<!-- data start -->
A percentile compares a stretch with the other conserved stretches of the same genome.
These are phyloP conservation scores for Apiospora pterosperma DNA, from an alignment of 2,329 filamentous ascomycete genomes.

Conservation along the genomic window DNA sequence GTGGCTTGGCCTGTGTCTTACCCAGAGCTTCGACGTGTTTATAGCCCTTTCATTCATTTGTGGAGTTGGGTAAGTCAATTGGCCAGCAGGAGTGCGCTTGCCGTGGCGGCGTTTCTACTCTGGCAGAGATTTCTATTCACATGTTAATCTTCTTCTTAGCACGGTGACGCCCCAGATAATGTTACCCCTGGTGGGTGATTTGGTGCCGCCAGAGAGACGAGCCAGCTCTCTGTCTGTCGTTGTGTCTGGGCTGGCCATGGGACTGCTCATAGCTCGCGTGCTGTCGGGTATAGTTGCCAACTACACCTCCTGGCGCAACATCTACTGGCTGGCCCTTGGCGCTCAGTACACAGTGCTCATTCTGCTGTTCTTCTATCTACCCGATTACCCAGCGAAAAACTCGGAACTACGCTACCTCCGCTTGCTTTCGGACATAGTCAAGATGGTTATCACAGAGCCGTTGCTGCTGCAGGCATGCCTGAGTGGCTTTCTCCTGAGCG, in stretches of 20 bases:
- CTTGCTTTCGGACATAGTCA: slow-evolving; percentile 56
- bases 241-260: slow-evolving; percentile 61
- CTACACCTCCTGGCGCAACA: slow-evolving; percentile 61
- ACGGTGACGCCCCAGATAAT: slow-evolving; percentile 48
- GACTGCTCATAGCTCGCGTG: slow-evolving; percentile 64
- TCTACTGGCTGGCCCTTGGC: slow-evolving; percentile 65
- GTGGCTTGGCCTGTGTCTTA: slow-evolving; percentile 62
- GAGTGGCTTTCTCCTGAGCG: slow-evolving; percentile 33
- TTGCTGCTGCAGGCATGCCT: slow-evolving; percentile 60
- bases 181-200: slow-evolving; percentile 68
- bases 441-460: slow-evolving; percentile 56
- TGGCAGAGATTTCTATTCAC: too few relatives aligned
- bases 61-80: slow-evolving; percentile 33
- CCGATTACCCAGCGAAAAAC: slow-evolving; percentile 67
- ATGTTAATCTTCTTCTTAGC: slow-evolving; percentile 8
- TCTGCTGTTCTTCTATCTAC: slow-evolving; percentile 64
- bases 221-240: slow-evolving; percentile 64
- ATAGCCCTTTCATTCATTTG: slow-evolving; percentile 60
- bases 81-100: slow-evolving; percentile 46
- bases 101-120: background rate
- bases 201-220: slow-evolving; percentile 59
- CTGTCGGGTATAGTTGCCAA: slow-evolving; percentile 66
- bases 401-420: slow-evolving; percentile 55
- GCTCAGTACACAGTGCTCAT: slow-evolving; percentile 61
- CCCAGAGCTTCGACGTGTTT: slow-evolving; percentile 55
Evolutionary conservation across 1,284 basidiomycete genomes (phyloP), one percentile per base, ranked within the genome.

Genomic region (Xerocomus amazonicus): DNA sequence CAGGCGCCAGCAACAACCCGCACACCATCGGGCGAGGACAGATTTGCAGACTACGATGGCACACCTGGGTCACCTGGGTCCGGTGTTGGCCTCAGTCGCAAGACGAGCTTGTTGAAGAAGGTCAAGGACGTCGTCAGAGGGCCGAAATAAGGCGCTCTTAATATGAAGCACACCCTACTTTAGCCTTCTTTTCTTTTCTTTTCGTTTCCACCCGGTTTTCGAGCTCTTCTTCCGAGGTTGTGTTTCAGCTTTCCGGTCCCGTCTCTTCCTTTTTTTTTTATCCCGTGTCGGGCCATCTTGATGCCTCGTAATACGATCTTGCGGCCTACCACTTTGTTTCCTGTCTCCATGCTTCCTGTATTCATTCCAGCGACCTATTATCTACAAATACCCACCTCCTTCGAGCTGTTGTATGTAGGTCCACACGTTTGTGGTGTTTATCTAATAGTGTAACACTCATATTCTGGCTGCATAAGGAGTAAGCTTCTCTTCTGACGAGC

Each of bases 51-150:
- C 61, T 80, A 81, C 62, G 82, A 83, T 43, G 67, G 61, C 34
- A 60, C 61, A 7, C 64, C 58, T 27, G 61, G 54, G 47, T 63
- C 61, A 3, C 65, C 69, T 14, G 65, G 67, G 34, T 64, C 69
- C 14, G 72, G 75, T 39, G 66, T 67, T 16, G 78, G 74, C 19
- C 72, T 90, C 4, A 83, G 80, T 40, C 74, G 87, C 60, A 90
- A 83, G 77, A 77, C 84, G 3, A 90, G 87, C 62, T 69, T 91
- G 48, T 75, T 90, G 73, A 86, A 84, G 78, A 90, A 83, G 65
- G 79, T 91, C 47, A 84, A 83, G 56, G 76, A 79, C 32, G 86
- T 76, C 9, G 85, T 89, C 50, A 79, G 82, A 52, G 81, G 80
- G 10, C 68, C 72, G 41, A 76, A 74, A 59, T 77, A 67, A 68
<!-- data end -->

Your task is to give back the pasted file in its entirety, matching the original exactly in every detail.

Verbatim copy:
A percentile compares a stretch with the other conserved stretches of the same genome.
These are phyloP conservation scores for Apiospora pterosperma DNA, from an alignment of 2,329 filamentous ascomycete genomes.

Conservation along the genomic window DNA sequence GTGGCTTGGCCTGTGTCTTACCCAGAGCTTCGACGTGTTTATAGCCCTTTCATTCATTTGTGGAGTTGGGTAAGTCAATTGGCCAGCAGGAGTGCGCTTGCCGTGGCGGCGTTTCTACTCTGGCAGAGATTTCTATTCACATGTTAATCTTCTTCTTAGCACGGTGACGCCCCAGATAATGTTACCCCTGGTGGGTGATTTGGTGCCGCCAGAGAGACGAGCCAGCTCTCTGTCTGTCGTTGTGTCTGGGCTGGCCATGGGACTGCTCATAGCTCGCGTGCTGTCGGGTATAGTTGCCAACTACACCTCCTGGCGCAACATCTACTGGCTGGCCCTTGGCGCTCAGTACACAGTGCTCATTCTGCTGTTCTTCTATCTACCCGATTACCCAGCGAAAAACTCGGAACTACGCTACCTCCGCTTGCTTTCGGACATAGTCAAGATGGTTATCACAGAGCCGTTGCTGCTGCAGGCATGCCTGAGTGGCTTTCTCCTGAGCG, in stretches of 20 bases:
- CTTGCTTTCGGACATAGTCA: slow-evolving; percentile 56
- bases 241-260: slow-evolving; percentile 61
- CTACACCTCCTGGCGCAACA: slow-evolving; percentile 61
- ACGGTGACGCCCCAGATAAT: slow-evolving; percentile 48
- GACTGCTCATAGCTCGCGTG: slow-evolving; percentile 64
- TCTACTGGCTGGCCCTTGGC: slow-evolving; percentile 65
- GTGGCTTGGCCTGTGTCTTA: slow-evolving; percentile 62
- GAGTGGCTTTCTCCTGAGCG: slow-evolving; percentile 33
- TTGCTGCTGCAGGCATGCCT: slow-evolving; percentile 60
- bases 181-200: slow-evolving; percentile 68
- bases 441-460: slow-evolving; percentile 56
- TGGCAGAGATTTCTATTCAC: too few relatives aligned
- bases 61-80: slow-evolving; percentile 33
- CCGATTACCCAGCGAAAAAC: slow-evolving; percentile 67
- ATGTTAATCTTCTTCTTAGC: slow-evolving; percentile 8
- TCTGCTGTTCTTCTATCTAC: slow-evolving; percentile 64
- bases 221-240: slow-evolving; percentile 64
- ATAGCCCTTTCATTCATTTG: slow-evolving; percentile 60
- bases 81-100: slow-evolving; percentile 46
- bases 101-120: background rate
- bases 201-220: slow-evolving; percentile 59
- CTGTCGGGTATAGTTGCCAA: slow-evolving; percentile 66
- bases 401-420: slow-evolving; percentile 55
- GCTCAGTACACAGTGCTCAT: slow-evolving; percentile 61
- CCCAGAGCTTCGACGTGTTT: slow-evolving; percentile 55
Evolutionary conservation across 1,284 basidiomycete genomes (phyloP), one percentile per base, ranked within the genome.

Genomic region (Xerocomus amazonicus): DNA sequence CAGGCGCCAGCAACAACCCGCACACCATCGGGCGAGGACAGATTTGCAGACTACGATGGCACACCTGGGTCACCTGGGTCCGGTGTTGGCCTCAGTCGCAAGACGAGCTTGTTGAAGAAGGTCAAGGACGTCGTCAGAGGGCCGAAATAAGGCGCTCTTAATATGAAGCACACCCTACTTTAGCCTTCTTTTCTTTTCTTTTCGTTTCCACCCGGTTTTCGAGCTCTTCTTCCGAGGTTGTGTTTCAGCTTTCCGGTCCCGTCTCTTCCTTTTTTTTTTATCCCGTGTCGGGCCATCTTGATGCCTCGTAATACGATCTTGCGGCCTACCACTTTGTTTCCTGTCTCCATGCTTCCTGTATTCATTCCAGCGACCTATTATCTACAAATACCCACCTCCTTCGAGCTGTTGTATGTAGGTCCACACGTTTGTGGTGTTTATCTAATAGTGTAACACTCATATTCTGGCTGCATAAGGAGTAAGCTTCTCTTCTGACGAGC

Each of bases 51-150:
- C 61, T 80, A 81, C 62, G 82, A 83, T 43, G 67, G 61, C 34
- A 60, C 61, A 7, C 64, C 58, T 27, G 61, G 54, G 47, T 63
- C 61, A 3, C 65, C 69, T 14, G 65, G 67, G 34, T 64, C 69
- C 14, G 72, G 75, T 39, G 66, T 67, T 16, G 78, G 74, C 19
- C 72, T 90, C 4, A 83, G 80, T 40, C 74, G 87, C 60, A 90
- A 83, G 77, A 77, C 84, G 3, A 90, G 87, C 62, T 69, T 91
- G 48, T 75, T 90, G 73, A 86, A 84, G 78, A 90, A 83, G 65
- G 79, T 91, C 47, A 84, A 83, G 56, G 76, A 79, C 32, G 86
- T 76, C 9, G 85, T 89, C 50, A 79, G 82, A 52, G 81, G 80
- G 10, C 68, C 72, G 41, A 76, A 74, A 59, T 77, A 67, A 68